Just as it's intermittently obsessed with possible violations of the Logan Act (which prohibits unauthorized Americans from negotiating with foreign goverments) depending on which party controls the White House, CNSNews.com has a similar attitude toward the Hatch Act, which prohibits certain political activities by federal employees. Susan Jones complained in an Oct. 27 article:
The White House website is warning that Republicans "plan to increase inflation and costs" for Americans.
On Thursday morning, the top item on the "Briefing Room" web page -- where White House staffers post statements, “fact sheets,” transcripts, and news releases -- reads as follows:
"Congressional Republicans’ Five-Part Plan to Increase Inflation and Costs for American Families."
"Congressional Republicans have laid out their mega MAGA trickle-down economic plan clearly," the news release says. "Their economic plan will raise costs and make inflation worse. Their five part plan includes:
-- "$3 trillion in tax cuts skewed to the wealthy";
-- "Raising prescription drug costs for millions of seniors" (by repealing the so-called Inflation Reduction Act, which is mostly a green energy bill with a few goodies thrown in to make it seem like cost reduction);
-- "Increasing health insurance premiums" (by repealing the so-called Inflation Reduction Act);
-- "Increasing energy bills in 2023 and beyond (by repealing the clean energy provisions, including tax credits for EVs, provided in the Inflation Reduction Act);
-- "Increasing student loan payments" (by reversing Biden's possibly unconstitutional move to cancel some debt for some students).
(Notably, the news release is not labeled a “fact sheet.”)
According to the U.S. Office of Special Counsel, "The Hatch Act, a federal law passed in 1939, limits certain political activities of federal employees..."
The OSC does not offer specific guidance on the White House "Briefing Room" webpage. However, it does say that all federal civilian executive branch employees, except for the president and the vice president, are covered by the Hatch Act.
On Wednesday, as the New York Post reported, White House Chief of Staff Ron Klain was warned that he violated the Hatch Act by retweeting a message urging people to purchase “Democrats Deliver” merchandise.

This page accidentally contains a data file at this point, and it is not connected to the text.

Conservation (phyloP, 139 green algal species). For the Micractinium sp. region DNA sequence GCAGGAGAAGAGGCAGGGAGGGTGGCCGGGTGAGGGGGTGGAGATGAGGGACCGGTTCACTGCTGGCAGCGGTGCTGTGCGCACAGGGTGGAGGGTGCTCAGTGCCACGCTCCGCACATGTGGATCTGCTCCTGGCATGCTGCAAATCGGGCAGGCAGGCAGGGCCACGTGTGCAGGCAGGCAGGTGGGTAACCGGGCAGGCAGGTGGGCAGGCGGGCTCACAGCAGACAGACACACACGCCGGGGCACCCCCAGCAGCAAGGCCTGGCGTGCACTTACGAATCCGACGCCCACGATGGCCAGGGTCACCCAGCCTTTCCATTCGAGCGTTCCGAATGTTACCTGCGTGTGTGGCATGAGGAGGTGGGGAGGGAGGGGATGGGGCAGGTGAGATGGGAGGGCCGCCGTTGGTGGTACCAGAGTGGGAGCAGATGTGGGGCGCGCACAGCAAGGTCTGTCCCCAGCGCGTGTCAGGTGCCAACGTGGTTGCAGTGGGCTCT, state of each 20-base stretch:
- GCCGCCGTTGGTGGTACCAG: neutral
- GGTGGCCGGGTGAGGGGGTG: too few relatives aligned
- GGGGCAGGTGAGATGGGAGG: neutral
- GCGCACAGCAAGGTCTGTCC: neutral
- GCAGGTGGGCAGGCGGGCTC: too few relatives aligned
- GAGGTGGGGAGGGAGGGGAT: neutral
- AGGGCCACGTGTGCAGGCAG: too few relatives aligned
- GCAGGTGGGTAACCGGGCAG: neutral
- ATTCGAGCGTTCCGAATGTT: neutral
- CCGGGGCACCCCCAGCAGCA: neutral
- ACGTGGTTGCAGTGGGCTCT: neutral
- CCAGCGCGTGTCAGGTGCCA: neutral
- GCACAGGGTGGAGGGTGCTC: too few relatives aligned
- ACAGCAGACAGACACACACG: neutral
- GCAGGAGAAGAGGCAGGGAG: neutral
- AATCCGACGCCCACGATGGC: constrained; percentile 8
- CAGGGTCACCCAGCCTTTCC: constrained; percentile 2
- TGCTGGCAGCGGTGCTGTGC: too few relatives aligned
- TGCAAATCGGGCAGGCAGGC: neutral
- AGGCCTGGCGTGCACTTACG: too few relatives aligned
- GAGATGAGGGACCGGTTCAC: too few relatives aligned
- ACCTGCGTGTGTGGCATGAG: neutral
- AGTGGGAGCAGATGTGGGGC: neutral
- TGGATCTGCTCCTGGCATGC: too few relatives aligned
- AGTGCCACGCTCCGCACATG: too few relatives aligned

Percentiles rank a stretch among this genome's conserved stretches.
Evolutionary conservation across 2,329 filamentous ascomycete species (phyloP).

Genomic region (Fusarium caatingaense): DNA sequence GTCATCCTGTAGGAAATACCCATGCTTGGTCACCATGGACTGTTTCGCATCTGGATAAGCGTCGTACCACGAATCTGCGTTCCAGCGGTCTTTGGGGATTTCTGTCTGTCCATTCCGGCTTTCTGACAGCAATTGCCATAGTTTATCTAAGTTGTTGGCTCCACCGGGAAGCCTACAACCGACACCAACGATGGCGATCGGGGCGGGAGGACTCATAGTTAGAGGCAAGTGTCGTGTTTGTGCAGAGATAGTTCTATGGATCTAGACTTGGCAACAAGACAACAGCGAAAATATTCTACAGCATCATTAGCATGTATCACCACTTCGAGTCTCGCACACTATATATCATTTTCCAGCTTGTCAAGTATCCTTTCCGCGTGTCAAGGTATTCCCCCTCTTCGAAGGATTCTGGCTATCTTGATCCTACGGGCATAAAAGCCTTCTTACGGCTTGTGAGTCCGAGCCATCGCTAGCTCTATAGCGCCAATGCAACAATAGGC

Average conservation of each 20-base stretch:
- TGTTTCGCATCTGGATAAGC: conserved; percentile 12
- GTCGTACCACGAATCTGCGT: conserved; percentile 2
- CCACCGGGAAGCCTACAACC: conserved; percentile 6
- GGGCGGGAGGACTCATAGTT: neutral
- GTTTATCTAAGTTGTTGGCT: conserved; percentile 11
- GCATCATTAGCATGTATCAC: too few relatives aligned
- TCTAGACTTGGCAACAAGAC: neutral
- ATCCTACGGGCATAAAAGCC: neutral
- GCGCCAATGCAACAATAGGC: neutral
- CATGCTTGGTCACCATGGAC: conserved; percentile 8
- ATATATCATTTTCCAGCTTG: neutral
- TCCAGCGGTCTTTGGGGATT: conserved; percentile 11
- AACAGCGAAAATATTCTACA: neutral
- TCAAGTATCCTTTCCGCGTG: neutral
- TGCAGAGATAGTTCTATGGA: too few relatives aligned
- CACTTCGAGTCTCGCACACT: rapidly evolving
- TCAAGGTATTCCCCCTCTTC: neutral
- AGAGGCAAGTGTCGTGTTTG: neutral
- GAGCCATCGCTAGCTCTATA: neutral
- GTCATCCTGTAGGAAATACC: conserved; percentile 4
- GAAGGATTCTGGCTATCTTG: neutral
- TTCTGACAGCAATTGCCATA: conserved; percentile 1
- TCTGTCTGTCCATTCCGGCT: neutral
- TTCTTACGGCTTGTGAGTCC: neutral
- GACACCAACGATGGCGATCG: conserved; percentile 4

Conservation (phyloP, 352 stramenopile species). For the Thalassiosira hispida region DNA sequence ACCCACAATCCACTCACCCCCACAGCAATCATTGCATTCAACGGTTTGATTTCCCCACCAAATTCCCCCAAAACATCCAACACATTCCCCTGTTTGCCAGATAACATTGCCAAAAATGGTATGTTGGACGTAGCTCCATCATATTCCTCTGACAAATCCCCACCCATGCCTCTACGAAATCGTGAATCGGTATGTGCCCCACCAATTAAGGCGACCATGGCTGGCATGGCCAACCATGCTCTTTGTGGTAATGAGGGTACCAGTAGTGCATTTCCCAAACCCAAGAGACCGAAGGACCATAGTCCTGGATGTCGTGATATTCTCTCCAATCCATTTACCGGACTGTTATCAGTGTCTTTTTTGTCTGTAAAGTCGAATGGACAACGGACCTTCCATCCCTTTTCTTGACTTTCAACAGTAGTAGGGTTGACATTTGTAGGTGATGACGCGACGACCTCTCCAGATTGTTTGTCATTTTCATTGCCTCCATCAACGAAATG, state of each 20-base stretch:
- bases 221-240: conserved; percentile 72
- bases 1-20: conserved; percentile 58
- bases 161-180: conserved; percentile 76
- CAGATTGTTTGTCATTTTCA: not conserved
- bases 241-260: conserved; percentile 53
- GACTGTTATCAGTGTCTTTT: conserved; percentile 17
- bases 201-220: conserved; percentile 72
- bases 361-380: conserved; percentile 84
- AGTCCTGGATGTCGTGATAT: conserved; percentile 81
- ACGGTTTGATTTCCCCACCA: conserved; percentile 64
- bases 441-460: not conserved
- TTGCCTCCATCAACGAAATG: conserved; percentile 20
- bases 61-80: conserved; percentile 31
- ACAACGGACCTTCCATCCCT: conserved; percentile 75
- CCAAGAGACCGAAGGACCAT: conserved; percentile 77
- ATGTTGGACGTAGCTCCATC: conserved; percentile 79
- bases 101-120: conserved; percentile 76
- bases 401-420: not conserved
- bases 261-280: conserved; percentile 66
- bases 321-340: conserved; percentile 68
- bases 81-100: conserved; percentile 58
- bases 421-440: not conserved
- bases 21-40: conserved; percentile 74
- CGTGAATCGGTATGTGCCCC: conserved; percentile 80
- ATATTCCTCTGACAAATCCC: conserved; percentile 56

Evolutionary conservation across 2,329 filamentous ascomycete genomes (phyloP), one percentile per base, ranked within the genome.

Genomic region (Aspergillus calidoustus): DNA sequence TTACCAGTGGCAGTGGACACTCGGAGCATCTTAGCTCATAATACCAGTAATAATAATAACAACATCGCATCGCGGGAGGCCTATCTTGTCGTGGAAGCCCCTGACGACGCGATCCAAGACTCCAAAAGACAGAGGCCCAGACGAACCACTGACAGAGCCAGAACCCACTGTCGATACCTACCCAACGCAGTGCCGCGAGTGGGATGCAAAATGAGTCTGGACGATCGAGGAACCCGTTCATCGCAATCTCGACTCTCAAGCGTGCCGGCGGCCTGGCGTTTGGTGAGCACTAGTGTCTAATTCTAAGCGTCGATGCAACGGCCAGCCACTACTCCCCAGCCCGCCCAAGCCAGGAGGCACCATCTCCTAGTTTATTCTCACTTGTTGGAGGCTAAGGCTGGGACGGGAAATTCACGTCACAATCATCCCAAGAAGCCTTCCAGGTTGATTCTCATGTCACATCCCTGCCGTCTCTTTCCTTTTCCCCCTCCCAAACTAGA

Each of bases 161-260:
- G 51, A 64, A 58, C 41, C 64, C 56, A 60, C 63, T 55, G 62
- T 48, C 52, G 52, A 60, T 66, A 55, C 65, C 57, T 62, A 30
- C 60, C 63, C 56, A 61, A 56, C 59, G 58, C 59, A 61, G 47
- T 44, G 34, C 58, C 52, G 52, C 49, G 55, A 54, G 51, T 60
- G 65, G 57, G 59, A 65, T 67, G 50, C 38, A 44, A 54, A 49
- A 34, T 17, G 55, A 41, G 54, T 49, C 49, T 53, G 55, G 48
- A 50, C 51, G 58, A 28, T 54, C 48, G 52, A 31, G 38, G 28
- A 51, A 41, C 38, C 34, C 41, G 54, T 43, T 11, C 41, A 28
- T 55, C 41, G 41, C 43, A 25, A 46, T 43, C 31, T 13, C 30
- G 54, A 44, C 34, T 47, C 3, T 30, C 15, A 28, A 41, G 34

That last criticism was reinforced in an article by Melanie Arter the same day:
White House Chief of Staff Ron Klain was admonished by the Office of Special Counsel on Wednesday for violating the Hatch Act by retweeting a message from his government account from the Democratic group STRIKE PAC that included the statement, “Get your Democrats Deliver merch today.”
The tweet in question, which was posted on May 22, was about delivering infant formula.
White House Press Secretary Karine Jean-Pierre was asked about the Office of Special Counsel’s finding during a gaggle on board Air Force One en route to Syracuse, N.Y.
The press secretary said that the Biden administration takes the Hatch Act more seriously than the Trump administration did.
You will not be surprised to learn that CNS took Hatch Act violations as unseriously as the Trump administration when Trump was in office. When Trump adviser Kellyanne Conway was found by the Office of Special Counsel in 2019 to have repeatedly violated the Hatch Act and recommended her removal, Susan Jones grumbled that the House Oversight Committee subpoenaed her and that "One Republican, Justin Amash, voted with Democrats." She went on to uncritically quote Republican Rep. Jim Jordan reframing her violations by claiming that "a senior adviser to the president of the United States can sure as heck go on cable news shows and answer questions" and that she's being targeted "not just because she's in the Trump administration, but she's being targeted because she's good at what she does."